Andy, now 4, has been a very happy bird from the day he weaned. Always an enthusiastic eater, Andy developed normally in every way to an adult weight of 270 grams. The vet never questioned the weight during our regular checkups, and his breeder said that Andy’s parents (from the second importation in the 80’s) are small, and that 270 grams was probably his “baseline” weight.Well, a very interesting thing happened over the holidays when Andy was visiting (a long pajama party) a friend while I was away for ten days.
When I returned to San Francisco and picked Andy up, he felt heavy, noticeably heavier. Once home, I put him on his gram scale and was rather surprised to see him weighing in at a robust 330 grams. Yikes !
I discussed the change with Maria Benedet, my friend and fellow Eclectus owner who cared for Andy while I was away. We compared diets and could not find anything whatsoever that could account for the weight gain. Then Maria made the observation that Andy did not have any shiny or reflective toys in his cage during his stay with her. Andy had not been feeding everything in sight, a habit he developed at puberty, and one that he really enjoyed.
Maria suggested removing all the shiny goodies from his condo cage and suggested I keep the gram scale nearby for regular weigh-ins to see what happened.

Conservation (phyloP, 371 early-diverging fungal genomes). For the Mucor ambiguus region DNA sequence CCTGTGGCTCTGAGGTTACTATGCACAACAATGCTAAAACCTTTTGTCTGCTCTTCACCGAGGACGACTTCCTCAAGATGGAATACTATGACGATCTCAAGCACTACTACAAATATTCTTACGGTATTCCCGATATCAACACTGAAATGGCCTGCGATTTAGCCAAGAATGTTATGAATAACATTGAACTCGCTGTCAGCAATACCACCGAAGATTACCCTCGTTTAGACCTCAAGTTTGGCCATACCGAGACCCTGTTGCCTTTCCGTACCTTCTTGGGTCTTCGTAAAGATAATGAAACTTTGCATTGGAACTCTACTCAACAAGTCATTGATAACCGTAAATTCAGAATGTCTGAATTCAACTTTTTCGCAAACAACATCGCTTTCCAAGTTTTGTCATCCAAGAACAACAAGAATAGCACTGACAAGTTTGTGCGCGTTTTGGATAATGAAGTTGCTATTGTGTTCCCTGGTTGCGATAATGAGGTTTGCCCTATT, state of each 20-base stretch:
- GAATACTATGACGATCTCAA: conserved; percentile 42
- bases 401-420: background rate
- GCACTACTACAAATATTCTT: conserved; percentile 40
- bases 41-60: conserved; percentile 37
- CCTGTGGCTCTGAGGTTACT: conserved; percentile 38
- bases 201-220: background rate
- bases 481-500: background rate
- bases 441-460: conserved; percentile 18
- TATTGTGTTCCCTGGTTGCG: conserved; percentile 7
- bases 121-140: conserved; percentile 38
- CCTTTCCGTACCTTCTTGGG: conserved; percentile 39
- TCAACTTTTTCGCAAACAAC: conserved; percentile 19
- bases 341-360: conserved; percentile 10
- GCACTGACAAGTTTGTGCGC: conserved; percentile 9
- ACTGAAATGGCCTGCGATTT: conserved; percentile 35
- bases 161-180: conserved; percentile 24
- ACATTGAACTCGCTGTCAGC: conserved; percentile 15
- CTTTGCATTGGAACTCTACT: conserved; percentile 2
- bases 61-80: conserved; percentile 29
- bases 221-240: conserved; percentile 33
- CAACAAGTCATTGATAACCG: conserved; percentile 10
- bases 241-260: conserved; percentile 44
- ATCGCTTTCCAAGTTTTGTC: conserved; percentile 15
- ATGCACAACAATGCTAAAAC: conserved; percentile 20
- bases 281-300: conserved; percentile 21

Ladies and gentlemen……..long drumroll…..not-so-little Andy has now stabilized at a full 370 grams !! Keep in mind that I left San Francisco on December 23, 1996, and returned January 3, 1997. There was a 60 gram gain in ten days. By January 20, 1997, he stabilized at 370 grams.
While I am delighted with this, I have to admit that I am still a little shocked. Andy is extremely important to me and I have always prided myself in the quality of care he receives. But, I get the feeling that I/we could have gone on indefinitely not knowing what Andy’s optimal baseline weight should be if Maria had not made the observation she did.
I have read that this type of “wasting” can occur when breeding males are not allowed an appropriate “rest”, but I never considered it as a problem for my pet. Perhaps I missed the day in Eclectus 101 class when this potentially health-threatening problem was covered and I can’t recall having seen this topic covered in the literature. I wonder if anybody else has experienced a similar situation.
I am happy to report that with the removal of Andy’s “feeding friends”, he has pretty well stopped regurgitating on everything, and doesn’t seem to be suffering from the absence of his former ways.
HOWEVER, he still can’t resist an occasional pumping of the neck, bringing up some of his very best as a token of his affection for me, and enthusiastically asking in perfectly articulated English, “WANT SOME? IT’S GOOOOD” !!!